A student or teacher’s inability to wear a mask will result in them being sent home, either for the day, or permanently if they continue to refuse to follow precautions. This applies unless they are a student who has been cleared to not wear a mask for medical reasons. According to district leadership, such medical concerns may include special education accommodations for hearing or speaking, as in the case of a speech impediment or the need to read lips.

Students will not be permitted to remove masks off during lunch either, since none of the re-opening options offer in-person lunch eating at the school.

“Lunch is going to look different. You’re not having lunch in the cafeteria, you’re not eating lunch in school; you would get a sack lunch, similar to what we provide now on the pickup days. And then, if you’re coming in for the morning session, you would leave with a sack lunch. If you’re coming in for the afternoon, you’d probably get one, upon arrival, but you can’t eat it there,” Ritter said. Depending on which return-to-school model District 219 adopts, students could attend in morning or afternoon shifts, or attend school by grade-level.

In the event that a student does test positive for COVID-19, the school will follow CDC and Skokie Health Department guidelines to ensure safety.

“Our nurses will be heavily involved in that process. If someone does test positive for COVID-19, they’ll be quarantined for 14 days at home. They won’t be allowed to come back to school until they’ve been cleared. If they do display any symptoms of COVID-19, we send them home, and we’re probably going to require testing for them to get the clear to come back. We may have to notify classrooms of students or the school, in general, to let everybody know that there was a person that tested positive for COVID-19,” Ritter said.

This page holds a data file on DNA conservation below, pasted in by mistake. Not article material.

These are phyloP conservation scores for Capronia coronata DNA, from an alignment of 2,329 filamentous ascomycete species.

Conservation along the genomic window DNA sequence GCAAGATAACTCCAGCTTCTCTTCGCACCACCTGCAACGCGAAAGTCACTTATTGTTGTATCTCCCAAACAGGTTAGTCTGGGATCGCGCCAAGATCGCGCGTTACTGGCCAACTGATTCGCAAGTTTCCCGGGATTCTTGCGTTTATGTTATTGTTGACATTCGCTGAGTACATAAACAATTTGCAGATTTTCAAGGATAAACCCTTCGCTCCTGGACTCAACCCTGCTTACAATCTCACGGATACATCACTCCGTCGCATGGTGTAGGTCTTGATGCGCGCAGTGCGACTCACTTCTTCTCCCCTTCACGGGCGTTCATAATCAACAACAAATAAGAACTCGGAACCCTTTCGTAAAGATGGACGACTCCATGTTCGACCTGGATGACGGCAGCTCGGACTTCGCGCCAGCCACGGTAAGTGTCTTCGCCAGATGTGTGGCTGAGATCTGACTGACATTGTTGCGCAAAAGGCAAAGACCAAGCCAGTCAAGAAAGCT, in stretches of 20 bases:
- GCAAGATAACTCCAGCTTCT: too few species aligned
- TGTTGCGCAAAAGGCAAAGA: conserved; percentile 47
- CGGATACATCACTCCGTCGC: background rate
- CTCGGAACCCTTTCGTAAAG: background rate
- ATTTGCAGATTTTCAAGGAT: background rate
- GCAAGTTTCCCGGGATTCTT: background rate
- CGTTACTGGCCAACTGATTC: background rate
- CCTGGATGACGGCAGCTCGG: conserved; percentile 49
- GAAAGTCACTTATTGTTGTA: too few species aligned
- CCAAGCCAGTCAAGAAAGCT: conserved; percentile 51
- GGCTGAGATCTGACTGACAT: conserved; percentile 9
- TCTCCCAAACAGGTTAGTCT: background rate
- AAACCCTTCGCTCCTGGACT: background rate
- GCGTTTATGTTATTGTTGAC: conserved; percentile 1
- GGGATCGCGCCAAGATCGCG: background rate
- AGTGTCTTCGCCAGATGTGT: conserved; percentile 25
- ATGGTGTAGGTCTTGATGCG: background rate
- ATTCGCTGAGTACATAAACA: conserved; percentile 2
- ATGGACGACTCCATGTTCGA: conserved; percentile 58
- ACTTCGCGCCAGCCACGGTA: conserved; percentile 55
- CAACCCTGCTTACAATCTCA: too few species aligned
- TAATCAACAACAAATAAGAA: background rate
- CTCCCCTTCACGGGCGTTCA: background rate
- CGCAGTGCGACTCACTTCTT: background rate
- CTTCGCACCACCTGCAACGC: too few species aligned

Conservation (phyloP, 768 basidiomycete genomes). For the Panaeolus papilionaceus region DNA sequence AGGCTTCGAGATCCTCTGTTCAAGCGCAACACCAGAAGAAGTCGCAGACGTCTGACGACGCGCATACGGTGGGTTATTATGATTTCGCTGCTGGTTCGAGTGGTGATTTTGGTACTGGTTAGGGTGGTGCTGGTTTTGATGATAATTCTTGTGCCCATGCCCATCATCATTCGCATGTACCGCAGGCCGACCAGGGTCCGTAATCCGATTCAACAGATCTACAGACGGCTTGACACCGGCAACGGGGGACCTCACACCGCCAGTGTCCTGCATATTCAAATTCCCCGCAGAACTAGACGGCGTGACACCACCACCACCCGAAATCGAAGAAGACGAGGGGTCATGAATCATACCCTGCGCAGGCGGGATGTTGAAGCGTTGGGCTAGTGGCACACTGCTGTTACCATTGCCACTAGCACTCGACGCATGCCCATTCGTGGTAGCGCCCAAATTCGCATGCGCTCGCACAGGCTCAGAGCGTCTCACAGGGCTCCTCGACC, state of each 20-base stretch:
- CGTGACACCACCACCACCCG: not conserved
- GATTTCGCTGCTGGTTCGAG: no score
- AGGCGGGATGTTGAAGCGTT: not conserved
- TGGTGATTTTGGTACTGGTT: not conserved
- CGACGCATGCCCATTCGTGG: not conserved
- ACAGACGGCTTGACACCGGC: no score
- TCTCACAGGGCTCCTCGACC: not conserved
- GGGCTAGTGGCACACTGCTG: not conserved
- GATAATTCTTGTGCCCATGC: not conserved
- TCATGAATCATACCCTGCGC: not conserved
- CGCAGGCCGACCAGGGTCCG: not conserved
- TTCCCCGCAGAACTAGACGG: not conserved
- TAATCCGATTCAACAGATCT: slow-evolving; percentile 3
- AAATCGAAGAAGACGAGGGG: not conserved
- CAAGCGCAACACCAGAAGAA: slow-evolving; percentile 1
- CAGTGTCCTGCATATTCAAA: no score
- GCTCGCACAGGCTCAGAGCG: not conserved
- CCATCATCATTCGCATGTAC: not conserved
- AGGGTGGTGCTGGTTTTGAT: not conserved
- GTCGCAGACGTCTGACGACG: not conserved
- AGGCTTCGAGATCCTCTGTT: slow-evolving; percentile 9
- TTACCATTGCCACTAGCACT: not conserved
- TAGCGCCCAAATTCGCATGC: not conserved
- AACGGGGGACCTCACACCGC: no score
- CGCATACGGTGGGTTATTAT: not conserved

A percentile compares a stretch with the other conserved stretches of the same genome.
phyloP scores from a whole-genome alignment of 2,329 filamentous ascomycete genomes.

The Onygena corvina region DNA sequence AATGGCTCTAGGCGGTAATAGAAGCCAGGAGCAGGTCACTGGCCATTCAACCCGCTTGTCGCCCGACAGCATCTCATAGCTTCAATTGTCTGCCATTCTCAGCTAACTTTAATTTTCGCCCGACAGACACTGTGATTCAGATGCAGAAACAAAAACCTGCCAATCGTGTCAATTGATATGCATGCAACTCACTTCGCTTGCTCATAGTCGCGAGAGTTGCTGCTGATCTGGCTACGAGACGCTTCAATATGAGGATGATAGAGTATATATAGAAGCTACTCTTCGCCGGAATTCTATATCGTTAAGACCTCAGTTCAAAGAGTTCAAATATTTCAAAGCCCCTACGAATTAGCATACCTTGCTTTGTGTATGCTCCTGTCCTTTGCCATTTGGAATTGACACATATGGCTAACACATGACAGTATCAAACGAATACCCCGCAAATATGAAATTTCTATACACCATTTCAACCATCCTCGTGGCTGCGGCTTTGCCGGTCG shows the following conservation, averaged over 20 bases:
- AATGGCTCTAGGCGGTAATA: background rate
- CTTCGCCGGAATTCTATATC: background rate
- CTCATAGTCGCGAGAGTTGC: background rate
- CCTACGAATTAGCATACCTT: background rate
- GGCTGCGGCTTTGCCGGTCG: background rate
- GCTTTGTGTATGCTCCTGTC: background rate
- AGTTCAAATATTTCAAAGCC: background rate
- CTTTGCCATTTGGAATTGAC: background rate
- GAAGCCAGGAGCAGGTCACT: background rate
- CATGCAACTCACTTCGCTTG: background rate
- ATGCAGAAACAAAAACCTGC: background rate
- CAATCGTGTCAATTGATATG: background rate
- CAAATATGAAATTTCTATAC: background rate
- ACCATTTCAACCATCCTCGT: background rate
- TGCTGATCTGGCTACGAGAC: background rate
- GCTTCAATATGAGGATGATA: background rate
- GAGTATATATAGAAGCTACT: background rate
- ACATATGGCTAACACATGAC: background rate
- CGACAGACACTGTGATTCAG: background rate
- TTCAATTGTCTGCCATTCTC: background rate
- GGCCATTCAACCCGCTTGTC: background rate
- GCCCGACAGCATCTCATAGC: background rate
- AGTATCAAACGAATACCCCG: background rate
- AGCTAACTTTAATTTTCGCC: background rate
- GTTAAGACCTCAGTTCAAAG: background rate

In terms of contact tracing, the school will do its own initial investigation, but most of that work will be deferred to the Skokie Health Department. The school plans on maintaining an open line of communication with them at all times.

There will be isolated rooms in the building for students showing any signs or symptoms throughout the day as well, which will be very different from the regular nurse’s office, where students not exhibiting symptoms would be sent to for any other reason.

“Essentially, when we’re talking about isolated areas, we need areas to differentiate between our students, but also [provide] access to get picked up. So we’re thinking about the Oakton lobby because it’s big, and a parent could just drive up to the doors and pick their student up, and then take the necessary steps after the fact,” Niles West Assistant Principal for Operations Steve Parnther said.